In the Journals

Heterozygous familial hypercholesterolemia hastens risk for CHD

CHD onset in patients with high cholesterol levels caused by heterozygous familial hypercholesterolemia can be accelerated by decades, according to study data published in Circulation.

“Familial hypercholesterolemia (FH) affects up to one in 200 individuals in the United States, but previously the risks for atherosclerotic CVD among individuals with untreated FH ... had not been well quantified,” Amanda Marma Perak, MD, from the cardiology division, Ann & Robert H. Lurie Children’s Hospital, Chicago, and the preventive medicine department, Northwestern University Feinberg School of Medicine, said in an interview with Cardiology Today. “This study confirms that [those] who have high LDL due to underlying FH are at substantially elevated risk for atherosclerotic CVD. Our findings have public-health implications because FH is known to be widely underdiagnosed and undertreated.”

Researchers analyzed data from 68,565 participants among six large cohorts, with follow-up ranging across index ages from 78,985 person-years to 308,378 person-years. Participants were stratified by LDL levels at ages ranging from 20 to 79 years, as well as family history of CVD. LDL levels of at least 190 mg/dL defined those with an FH phenotype, whereas levels of less than 130 mg/dL were considered the reference group.

The researchers found that long-term CHD and atherosclerotic CVD (including stroke) risk rose by approximately fivefold among those with an FH phenotype, even after adjustment for other CHD and CVD risk factors. The findings for 30-year elevated CHD risk were particularly robust (HR = up to 5; 95% CI, 1.1-21.7). The same trend surfaced in 30-year elevated risk for atherosclerotic CVD (HR= up to 4.1; 95% CI, 1.2-13.4).

Perak told Cardiology Today that the numbers varied according to sex.

“The risk for onset of CHD was accelerated in individuals with the FH phenotype by 10 to 20 years in men, and 20 to 30 years in women,” she said in the interview.

Perak said many steps to combat the situation must be taken.

“Our findings are important for individual patient–clinician discussions about the risks of untreated FH and the potential benefits of cholesterol-lowering therapy such as statins, which are known to improve outcomes in FH,” she said. “Future research should focus on strategies for improving FH diagnosis and treatment. The Cascade Screening for Awareness and Detection of Familial Hypercholesterolemia (CASCADE-FH) is a registry study that enrolls individuals with FH directly through Web-based sign-up or lipid clinics, and ongoing work using the CASCADE-FH database is evaluating FH diagnosis and treatment patterns ... as a basis for improvement.” – by James Clark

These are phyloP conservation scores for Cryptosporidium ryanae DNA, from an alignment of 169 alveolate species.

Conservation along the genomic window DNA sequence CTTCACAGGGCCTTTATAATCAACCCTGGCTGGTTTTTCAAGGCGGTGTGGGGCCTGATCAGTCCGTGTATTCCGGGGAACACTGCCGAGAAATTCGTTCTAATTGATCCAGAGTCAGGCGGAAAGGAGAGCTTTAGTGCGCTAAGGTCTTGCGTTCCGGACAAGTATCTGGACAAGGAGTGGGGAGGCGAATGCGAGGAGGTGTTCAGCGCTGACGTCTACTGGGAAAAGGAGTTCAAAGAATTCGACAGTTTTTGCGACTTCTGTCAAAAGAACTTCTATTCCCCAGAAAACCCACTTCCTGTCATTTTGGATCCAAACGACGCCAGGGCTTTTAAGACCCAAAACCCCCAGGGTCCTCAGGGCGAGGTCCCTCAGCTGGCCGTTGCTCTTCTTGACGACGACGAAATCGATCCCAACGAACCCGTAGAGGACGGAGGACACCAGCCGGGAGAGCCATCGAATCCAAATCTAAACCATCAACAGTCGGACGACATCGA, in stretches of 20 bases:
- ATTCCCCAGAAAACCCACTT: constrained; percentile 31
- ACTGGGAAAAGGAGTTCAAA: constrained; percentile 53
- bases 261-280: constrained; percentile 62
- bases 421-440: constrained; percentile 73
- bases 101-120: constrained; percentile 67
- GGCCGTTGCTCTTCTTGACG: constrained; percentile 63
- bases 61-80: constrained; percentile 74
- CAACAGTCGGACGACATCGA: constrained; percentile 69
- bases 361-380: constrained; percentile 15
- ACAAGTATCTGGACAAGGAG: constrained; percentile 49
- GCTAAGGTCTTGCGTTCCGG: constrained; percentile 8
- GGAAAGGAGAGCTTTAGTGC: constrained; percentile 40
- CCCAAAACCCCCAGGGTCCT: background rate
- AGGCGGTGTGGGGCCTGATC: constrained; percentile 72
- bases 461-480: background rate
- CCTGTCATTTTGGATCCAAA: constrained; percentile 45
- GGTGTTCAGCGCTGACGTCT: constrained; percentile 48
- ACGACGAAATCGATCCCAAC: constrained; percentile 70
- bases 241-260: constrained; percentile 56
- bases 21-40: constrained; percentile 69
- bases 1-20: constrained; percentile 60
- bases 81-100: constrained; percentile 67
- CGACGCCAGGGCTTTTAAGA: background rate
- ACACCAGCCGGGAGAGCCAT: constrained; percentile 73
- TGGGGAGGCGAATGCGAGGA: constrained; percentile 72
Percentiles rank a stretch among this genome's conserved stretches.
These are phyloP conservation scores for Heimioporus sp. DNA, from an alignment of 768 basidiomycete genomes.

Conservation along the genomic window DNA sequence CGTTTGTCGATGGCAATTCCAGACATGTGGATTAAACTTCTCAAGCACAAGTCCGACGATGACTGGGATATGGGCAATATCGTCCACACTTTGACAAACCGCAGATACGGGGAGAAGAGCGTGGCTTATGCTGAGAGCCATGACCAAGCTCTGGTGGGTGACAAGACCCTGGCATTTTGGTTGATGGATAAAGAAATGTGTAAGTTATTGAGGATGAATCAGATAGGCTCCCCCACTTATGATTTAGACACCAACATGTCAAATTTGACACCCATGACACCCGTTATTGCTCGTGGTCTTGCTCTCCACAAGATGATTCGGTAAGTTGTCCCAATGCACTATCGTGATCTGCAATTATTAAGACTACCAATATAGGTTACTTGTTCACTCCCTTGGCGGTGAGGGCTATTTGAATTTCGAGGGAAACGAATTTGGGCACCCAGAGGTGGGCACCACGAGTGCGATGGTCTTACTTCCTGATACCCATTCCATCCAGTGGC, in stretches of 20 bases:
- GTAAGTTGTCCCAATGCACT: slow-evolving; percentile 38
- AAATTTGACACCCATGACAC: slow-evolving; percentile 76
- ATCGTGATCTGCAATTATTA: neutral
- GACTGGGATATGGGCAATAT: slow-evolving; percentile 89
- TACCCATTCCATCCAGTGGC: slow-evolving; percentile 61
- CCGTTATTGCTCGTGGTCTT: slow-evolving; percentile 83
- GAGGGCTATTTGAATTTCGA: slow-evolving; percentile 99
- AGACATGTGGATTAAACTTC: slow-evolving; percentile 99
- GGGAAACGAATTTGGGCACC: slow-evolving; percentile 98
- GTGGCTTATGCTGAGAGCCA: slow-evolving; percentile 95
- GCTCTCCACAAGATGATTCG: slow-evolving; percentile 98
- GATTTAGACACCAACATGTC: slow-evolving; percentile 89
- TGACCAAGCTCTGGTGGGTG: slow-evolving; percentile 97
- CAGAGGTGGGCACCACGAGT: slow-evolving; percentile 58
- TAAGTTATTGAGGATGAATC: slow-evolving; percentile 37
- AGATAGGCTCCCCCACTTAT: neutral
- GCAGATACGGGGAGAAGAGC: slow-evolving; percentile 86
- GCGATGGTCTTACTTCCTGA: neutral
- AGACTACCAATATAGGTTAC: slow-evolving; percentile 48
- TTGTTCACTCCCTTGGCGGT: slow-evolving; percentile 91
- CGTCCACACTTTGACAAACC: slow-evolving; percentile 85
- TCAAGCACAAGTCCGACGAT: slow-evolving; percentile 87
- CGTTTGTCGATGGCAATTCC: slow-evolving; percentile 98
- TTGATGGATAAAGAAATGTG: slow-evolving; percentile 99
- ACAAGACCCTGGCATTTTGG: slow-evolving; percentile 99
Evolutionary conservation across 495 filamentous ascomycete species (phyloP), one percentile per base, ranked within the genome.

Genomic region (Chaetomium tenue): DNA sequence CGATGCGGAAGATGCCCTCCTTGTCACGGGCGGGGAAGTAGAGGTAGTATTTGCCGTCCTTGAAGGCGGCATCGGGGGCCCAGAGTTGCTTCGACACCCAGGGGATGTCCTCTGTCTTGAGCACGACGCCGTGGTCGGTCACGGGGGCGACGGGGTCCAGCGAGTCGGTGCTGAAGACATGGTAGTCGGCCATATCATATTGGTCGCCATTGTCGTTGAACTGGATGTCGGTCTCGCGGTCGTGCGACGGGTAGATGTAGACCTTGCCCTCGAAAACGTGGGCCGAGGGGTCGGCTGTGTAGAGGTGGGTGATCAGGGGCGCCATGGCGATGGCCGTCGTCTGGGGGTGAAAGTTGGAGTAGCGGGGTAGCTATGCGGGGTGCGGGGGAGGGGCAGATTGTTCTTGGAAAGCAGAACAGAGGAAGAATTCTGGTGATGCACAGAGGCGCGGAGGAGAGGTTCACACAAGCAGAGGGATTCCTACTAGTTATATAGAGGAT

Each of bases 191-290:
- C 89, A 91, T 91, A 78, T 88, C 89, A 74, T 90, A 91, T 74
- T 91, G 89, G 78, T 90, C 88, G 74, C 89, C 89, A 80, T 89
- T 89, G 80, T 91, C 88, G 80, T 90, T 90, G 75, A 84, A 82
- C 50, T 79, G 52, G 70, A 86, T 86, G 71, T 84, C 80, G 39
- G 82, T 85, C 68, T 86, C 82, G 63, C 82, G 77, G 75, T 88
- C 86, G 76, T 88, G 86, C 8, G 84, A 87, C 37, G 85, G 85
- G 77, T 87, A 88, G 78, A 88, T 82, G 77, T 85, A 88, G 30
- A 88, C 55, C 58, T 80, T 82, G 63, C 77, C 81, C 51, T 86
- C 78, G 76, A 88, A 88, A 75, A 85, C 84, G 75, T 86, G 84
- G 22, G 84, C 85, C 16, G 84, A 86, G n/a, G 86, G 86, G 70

Disclosure: The researchers report no relevant financial disclosures.

CHD onset in patients with high cholesterol levels caused by heterozygous familial hypercholesterolemia can be accelerated by decades, according to study data published in Circulation.

“Familial hypercholesterolemia (FH) affects up to one in 200 individuals in the United States, but previously the risks for atherosclerotic CVD among individuals with untreated FH ... had not been well quantified,” Amanda Marma Perak, MD, from the cardiology division, Ann & Robert H. Lurie Children’s Hospital, Chicago, and the preventive medicine department, Northwestern University Feinberg School of Medicine, said in an interview with Cardiology Today. “This study confirms that [those] who have high LDL due to underlying FH are at substantially elevated risk for atherosclerotic CVD. Our findings have public-health implications because FH is known to be widely underdiagnosed and undertreated.”

Researchers analyzed data from 68,565 participants among six large cohorts, with follow-up ranging across index ages from 78,985 person-years to 308,378 person-years. Participants were stratified by LDL levels at ages ranging from 20 to 79 years, as well as family history of CVD. LDL levels of at least 190 mg/dL defined those with an FH phenotype, whereas levels of less than 130 mg/dL were considered the reference group.

The researchers found that long-term CHD and atherosclerotic CVD (including stroke) risk rose by approximately fivefold among those with an FH phenotype, even after adjustment for other CHD and CVD risk factors. The findings for 30-year elevated CHD risk were particularly robust (HR = up to 5; 95% CI, 1.1-21.7). The same trend surfaced in 30-year elevated risk for atherosclerotic CVD (HR= up to 4.1; 95% CI, 1.2-13.4).

Perak told Cardiology Today that the numbers varied according to sex.

“The risk for onset of CHD was accelerated in individuals with the FH phenotype by 10 to 20 years in men, and 20 to 30 years in women,” she said in the interview.

Perak said many steps to combat the situation must be taken.

“Our findings are important for individual patient–clinician discussions about the risks of untreated FH and the potential benefits of cholesterol-lowering therapy such as statins, which are known to improve outcomes in FH,” she said. “Future research should focus on strategies for improving FH diagnosis and treatment. The Cascade Screening for Awareness and Detection of Familial Hypercholesterolemia (CASCADE-FH) is a registry study that enrolls individuals with FH directly through Web-based sign-up or lipid clinics, and ongoing work using the CASCADE-FH database is evaluating FH diagnosis and treatment patterns ... as a basis for improvement.” – by James Clark

Disclosure: The researchers report no relevant financial disclosures.